first published in Facette 21 (February 2014) In 2013, SSEF received a lot of beautiful small so-called Pipi- pearls from the Pacific. These natural pearls are generally rather small, up to about 8 mm in diameter. This is not astonishing as they are formed within the rather small shell of the Pinctada macu

by SSEF, first published in Facette 20 (January 2013) In 2012, we again received a number of pearls with strange shapes for testing. The most extravagant and intriguing of these curiosities of nature was a non-nacreous brownish natural pearl from a marine mollusc, which closely resembled a mushroom (see ph

by Dr. F. Herzog & M.S. Krzemnicki, first published in Facette 20 (January 2013) For the last few years SSEF has seen increased demand for analysis of pearls. This is not astonishing. On the one hand, the supply of natural pearls that grow or were grown without any human intervention is limited. On the oth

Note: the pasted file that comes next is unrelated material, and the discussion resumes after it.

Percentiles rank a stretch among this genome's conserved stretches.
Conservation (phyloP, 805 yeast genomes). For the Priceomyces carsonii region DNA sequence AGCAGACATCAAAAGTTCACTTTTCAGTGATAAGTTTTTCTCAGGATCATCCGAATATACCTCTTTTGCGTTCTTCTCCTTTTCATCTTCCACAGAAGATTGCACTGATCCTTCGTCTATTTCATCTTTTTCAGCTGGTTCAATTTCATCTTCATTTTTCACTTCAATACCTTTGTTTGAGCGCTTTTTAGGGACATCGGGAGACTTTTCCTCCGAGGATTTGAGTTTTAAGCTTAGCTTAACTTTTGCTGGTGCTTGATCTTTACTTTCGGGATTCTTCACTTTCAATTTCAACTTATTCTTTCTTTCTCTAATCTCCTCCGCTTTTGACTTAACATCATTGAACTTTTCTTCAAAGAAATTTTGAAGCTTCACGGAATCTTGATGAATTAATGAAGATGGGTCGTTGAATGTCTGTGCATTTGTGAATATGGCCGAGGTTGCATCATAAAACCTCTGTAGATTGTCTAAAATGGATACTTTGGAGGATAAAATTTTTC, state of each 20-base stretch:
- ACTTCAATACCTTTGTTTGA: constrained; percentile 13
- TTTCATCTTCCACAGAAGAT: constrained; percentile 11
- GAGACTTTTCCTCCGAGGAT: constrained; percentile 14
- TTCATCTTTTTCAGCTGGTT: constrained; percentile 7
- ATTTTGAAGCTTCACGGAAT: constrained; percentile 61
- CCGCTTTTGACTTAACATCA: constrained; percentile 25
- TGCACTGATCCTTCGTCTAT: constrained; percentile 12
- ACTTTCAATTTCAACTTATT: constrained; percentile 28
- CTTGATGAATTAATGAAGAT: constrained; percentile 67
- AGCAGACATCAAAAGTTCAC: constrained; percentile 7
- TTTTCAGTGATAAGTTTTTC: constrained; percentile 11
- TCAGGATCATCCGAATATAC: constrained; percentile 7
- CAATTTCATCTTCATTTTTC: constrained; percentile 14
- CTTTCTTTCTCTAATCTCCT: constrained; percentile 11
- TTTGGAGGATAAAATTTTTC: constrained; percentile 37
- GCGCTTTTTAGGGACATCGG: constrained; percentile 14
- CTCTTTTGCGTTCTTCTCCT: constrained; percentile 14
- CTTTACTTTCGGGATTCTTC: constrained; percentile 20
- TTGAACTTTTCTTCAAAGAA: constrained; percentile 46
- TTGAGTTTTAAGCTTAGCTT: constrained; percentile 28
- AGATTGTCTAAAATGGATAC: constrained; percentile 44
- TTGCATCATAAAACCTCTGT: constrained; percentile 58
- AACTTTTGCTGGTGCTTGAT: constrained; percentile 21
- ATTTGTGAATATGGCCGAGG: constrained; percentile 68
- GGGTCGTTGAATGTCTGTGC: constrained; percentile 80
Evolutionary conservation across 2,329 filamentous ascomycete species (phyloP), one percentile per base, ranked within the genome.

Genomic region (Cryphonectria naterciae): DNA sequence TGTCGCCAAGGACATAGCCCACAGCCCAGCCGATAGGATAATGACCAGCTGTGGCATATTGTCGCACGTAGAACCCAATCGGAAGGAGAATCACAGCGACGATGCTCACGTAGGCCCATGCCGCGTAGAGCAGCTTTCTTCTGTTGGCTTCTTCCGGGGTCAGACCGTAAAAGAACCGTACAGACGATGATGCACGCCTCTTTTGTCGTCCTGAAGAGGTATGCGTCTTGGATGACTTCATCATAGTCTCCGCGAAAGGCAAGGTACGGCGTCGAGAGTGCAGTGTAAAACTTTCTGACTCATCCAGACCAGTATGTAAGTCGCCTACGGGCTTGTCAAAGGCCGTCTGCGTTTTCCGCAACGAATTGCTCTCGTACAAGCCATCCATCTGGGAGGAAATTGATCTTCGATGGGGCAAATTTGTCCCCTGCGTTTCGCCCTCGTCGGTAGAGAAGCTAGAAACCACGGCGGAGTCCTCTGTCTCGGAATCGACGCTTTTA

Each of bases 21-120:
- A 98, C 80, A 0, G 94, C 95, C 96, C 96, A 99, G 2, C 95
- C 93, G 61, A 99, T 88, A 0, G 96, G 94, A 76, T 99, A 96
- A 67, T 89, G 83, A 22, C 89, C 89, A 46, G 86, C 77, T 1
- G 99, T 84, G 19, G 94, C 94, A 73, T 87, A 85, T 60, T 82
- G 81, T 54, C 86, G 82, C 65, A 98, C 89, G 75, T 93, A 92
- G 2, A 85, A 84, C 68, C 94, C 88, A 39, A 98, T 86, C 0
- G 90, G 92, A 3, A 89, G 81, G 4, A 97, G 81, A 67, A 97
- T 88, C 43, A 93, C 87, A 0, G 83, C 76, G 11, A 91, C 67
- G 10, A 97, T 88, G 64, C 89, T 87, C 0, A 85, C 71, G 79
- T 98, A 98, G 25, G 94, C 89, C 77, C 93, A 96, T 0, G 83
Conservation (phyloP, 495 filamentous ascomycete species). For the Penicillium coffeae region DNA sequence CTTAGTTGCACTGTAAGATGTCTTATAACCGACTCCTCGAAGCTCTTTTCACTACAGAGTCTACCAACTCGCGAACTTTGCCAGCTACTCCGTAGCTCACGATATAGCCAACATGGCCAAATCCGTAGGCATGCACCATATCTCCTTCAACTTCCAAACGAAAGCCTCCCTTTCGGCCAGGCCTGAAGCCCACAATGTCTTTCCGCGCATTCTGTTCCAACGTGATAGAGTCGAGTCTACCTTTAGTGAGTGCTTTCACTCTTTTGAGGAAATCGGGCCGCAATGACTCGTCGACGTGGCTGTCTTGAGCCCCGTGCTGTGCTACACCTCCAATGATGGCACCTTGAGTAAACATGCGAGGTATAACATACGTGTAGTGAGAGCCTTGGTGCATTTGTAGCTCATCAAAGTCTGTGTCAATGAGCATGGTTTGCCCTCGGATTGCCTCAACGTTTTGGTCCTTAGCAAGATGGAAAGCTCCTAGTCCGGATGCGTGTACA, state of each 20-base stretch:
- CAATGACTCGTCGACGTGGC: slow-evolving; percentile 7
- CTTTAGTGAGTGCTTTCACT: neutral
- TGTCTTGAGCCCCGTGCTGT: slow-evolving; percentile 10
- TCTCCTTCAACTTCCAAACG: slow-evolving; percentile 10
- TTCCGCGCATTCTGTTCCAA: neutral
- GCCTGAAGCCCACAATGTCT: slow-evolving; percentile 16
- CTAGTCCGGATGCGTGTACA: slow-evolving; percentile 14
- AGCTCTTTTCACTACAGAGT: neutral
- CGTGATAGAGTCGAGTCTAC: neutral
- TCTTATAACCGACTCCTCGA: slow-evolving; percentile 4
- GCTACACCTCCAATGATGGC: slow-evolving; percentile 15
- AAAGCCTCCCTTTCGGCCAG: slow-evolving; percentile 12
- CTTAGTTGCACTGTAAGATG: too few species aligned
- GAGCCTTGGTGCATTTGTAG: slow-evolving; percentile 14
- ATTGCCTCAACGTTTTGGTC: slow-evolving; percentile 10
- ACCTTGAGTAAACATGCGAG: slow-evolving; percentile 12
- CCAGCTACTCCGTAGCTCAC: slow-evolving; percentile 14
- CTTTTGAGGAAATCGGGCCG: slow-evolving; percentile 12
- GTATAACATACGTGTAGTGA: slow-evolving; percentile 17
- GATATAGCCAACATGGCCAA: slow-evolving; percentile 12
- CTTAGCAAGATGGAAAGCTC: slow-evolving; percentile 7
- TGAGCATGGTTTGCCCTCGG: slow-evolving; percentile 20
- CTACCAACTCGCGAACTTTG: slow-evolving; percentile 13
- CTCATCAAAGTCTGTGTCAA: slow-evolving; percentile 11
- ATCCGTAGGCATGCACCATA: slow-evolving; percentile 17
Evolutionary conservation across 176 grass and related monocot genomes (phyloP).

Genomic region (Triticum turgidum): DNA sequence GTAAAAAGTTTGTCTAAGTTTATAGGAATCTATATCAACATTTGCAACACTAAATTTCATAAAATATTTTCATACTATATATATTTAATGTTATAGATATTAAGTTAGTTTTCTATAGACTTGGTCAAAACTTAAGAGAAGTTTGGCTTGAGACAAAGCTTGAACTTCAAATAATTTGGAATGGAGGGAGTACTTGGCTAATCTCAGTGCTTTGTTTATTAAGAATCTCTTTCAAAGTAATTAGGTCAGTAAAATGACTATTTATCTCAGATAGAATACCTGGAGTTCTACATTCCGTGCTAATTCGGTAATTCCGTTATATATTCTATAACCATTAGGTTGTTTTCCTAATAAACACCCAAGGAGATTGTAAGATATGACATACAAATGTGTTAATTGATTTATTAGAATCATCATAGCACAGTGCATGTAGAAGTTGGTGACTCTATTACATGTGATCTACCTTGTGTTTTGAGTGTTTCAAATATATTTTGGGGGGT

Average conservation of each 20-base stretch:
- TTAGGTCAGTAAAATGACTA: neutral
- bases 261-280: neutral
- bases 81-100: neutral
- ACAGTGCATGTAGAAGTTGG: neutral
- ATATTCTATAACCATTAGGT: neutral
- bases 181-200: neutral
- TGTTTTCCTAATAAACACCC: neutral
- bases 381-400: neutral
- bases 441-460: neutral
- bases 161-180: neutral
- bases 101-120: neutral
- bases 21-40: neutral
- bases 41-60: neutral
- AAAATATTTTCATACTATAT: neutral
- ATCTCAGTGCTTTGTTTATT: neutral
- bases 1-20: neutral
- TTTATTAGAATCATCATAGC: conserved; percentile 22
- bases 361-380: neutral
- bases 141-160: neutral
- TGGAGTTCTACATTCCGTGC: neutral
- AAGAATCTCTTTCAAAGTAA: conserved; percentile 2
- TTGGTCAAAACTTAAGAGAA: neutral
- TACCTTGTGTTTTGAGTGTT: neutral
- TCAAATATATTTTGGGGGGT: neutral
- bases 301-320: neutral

Since two years, the SSEF has been working with the Laboratory for Neutron Scattering and Imaging at the Paul Scherrer Institute (PSI) using their ICON beamline (cold neutron imaging) at the SINQ spallation source. The aim of these research projects in collaboration with Dr. Lehmann and Dr. Mannes is to analyse

by Dr. Laurent E. Cartier, first published in Facette 21 (February 2014) We were presented with samples of a new type of pearl product from French Polynesia by a pearl trader during the 2012 BaselWorld show. These cultured pearls had unusual shapes, came in large sizes (up to 23 mm) and were characterised by

by SSEF, first published in Facette 20 (January 2013) Although pearls, as organic gems, are commonly less stable than polished gemstones, we don’t often see pearls with obvious features of surface damage as a result of unfortunate care. A few months ago, however, we received for testing a very spectacular ca